Outgoing Ambassador credited for stronger US stance on Guyana-Venezuela border controversy

Outgoing US Ambassador Perry Holloway (left) speaking at the farewell reception hosted by the US Embassy on Friday evening. His wife Rosaura is second from left. Also in photo are Prime Minister Moses Nagamootoo (third, from right), his wife Sita (second, from right) and Foreign Affairs Minister Carl Greenidge (right). (Department of Public Information photo)

Outgoing United States (US) Ambassador Perry Holloway was on Friday credited with being instrumental in helping to solidify Washington’s support for the acceptance of the 1899 arbitral award that settled the border between Guyana and Venezuela. 

Guyana has moved to the International Court of Justice (ICJ) for the confirmation of the legal validity and binding effect of the 1899 award, which Venezuela has contended is null and void.

At a farewell reception for Holloway at his residence on Friday evening, Deputy Chief of Mission Terry Steers-Gonzalez highlighted the ambassador’s role in the US taking a stronger position.

“In large measure because of Ambassador Holloway, the US Government now also ‘Calls on all parties to respect the 1899 arbitration decision.’ While some might discount this seemingly simple addition, most of us present tonight understand how truly big it was and is,” Steers-Gonzalez said.

He contrasted the new position with Washington’s previous statement on the border controversy—while Holloway was awaiting confirmation by the US Senate to the post here—where it had only noted its support for “the timely resolution of the Venezuela-Guyana border controversy.”

“Ambassador Holloway actually logged this win before he even arrived here in September, 2015, while he waited in Washington for confirmation by the US Senate. Previously, we had simply ‘support [e]d the timely resolution of the Venezuela-Guyana border controversy,’” he related.

The Government of Guyana took note of Holloway’s efforts and expressed its gratitude. Minister of Foreign Affairs Carl Greenidge, who is acting as Prime Minister, stressed that while the change may seem minute to some, Guyana remains very grateful.

“We are most delighted to receive that message and also receive a message through the instrumentality of Ambassador Perry Holloway,” Greenidge said.

“From where I sit, it is an extremely important statement and an extremely strong statement—one that we welcome most heartily. The fact that the US, at this point, [is] prompted to call those parties that were signatories to the Paris Agreement of 1899 is of great significance. It is of especially great significance for Guyana because all Guyana wants is the respect of a treaty that two parties signed and which for all of 63 years both parties embraced. And it is important that we remember that and that also the US plays a critical role in the treaty of Washington of 1897, which rooted or spawned the arbitration award of 1899,” he added.

Venezuela has thus far refused to participate in the ICJ proceedings.

DEA

Steers-Gonzalez also noted that it was during Holloway’s tenure that the first US Drug Enforcement Agency (DEA) office was officially established here.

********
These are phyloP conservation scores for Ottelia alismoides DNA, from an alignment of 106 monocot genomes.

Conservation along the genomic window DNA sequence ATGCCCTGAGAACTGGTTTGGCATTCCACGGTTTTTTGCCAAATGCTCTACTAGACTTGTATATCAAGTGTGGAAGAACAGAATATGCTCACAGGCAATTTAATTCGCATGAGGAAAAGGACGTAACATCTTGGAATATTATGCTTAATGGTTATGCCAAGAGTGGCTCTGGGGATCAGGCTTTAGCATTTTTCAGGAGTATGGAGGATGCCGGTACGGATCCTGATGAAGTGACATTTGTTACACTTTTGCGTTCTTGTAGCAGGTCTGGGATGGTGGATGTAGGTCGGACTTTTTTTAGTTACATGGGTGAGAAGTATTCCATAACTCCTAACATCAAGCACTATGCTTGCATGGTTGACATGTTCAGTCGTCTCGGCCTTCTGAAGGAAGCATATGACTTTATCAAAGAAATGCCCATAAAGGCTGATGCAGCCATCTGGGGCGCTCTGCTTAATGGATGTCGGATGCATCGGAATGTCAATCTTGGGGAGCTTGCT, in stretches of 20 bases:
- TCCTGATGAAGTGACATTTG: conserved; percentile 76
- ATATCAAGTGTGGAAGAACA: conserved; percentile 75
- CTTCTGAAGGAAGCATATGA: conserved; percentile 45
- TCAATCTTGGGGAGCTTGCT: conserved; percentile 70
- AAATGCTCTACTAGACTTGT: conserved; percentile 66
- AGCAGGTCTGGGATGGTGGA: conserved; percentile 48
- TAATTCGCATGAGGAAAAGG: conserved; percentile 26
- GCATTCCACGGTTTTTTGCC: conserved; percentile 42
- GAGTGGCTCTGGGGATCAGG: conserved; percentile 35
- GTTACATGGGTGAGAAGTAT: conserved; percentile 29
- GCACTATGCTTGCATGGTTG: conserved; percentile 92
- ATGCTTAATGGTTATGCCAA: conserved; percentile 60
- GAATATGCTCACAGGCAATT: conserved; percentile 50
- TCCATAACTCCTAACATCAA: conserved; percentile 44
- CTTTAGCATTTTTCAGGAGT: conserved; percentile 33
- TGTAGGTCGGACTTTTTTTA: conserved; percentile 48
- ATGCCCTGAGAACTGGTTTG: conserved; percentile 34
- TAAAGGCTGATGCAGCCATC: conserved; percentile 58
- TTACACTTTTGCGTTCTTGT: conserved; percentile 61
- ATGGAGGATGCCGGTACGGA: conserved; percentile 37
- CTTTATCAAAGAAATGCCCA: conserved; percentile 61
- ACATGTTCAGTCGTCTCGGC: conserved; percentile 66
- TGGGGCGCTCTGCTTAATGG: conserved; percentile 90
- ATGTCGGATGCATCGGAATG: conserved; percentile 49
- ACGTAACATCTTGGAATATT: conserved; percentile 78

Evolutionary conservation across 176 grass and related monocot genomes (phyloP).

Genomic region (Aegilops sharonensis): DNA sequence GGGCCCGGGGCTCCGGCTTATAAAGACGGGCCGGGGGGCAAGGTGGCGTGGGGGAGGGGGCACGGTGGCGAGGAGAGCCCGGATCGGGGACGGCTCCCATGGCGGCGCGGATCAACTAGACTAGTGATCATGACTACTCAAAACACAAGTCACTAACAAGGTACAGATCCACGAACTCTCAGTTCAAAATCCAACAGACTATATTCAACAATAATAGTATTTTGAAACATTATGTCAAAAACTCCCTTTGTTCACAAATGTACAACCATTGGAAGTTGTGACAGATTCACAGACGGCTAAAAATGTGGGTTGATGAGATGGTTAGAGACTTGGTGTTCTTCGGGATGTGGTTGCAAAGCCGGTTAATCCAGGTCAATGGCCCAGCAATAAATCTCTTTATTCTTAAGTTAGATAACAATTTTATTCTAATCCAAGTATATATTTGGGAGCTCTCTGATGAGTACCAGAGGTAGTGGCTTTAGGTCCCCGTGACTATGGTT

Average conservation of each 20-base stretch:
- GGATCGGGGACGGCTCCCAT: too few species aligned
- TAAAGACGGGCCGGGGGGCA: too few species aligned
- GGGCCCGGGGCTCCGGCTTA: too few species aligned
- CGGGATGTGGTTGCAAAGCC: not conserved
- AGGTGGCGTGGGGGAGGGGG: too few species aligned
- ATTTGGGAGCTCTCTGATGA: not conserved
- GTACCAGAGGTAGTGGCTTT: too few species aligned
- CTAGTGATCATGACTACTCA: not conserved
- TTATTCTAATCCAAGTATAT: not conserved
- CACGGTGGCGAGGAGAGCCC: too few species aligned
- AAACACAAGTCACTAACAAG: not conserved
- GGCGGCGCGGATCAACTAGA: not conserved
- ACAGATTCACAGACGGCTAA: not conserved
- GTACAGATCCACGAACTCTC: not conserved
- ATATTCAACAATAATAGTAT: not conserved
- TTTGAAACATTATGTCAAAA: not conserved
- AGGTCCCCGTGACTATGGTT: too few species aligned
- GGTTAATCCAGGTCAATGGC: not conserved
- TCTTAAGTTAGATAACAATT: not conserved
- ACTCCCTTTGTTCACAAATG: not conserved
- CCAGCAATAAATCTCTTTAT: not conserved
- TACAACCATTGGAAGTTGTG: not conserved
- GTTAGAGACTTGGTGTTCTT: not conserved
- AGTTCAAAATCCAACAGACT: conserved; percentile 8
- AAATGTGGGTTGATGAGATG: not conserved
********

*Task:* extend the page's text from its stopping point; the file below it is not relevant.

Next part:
To date, he said, the DEA has provided crucial support to Guyana’s Customs Anti-Narcotic Unit and other local law enforcement authorities.

Holloway was also credited with helping to deliver about US$2.5 million in training and equipment through the International Narcotics and Law Enforcement Unit to law enforcement here.

He also supported the launch of the American Chamber of Commerce Guyana and the Guyana Overseas Security Advisory Council. “These new organisations buttress Guyana’s private sector and a growing number of American companies as well,” the Deputy Chief of Mission said.

During Holloway’s mission, the Consular Section of the US Embassy has issued over 18,000 immigrant visas and about 86,133 non-immigrant visas, which Steers-Gonzalez said “is over half of all the non-immigrant visas issued by this embassy so far [in] this 21st century.”

And through the US Peace Corps’ humanitarian programme, which helps to improve living standards and provide training here, the Ambassador and his wife, Rosaura, welcomed 73 Peace Corps volunteers to Guyana during his tenure and he even oversaw the mission’s establishment of its first environmental programme in Guyana. Both Holloway and his wife, according to Steers-Gonzalez, would visit the volunteers across the country, even in the hinterlands.

Come together

When Holloway concludes his mission here, he will retire from diplomatic work after more than 30 years of service.

He said that he and his family will be moving back to the US, where he will be going to work for a private company based in Miami, Florida. “And no, it is not ExxonMobil,” he joked.

The US envoy advises Guyanese to remain vigilant and use the resources which the country will accrue from oil and gas, estimated to be about 300 times its current Gross Domestic Product. “This is gigantic. You will be the richest country in the hemisphere and could be the richest in the world on a per capita basis,” he said.

“I certainly hope that Guyana figures out a way going forward and that everyone could work together for at least some issues,” Holloway further said as he pointed to education, poverty and prison reform as some of them. “I don’t care what your ethnicity or political party is, at least you can come together and work together on something for the good of Guyana because it is important,” he added.  

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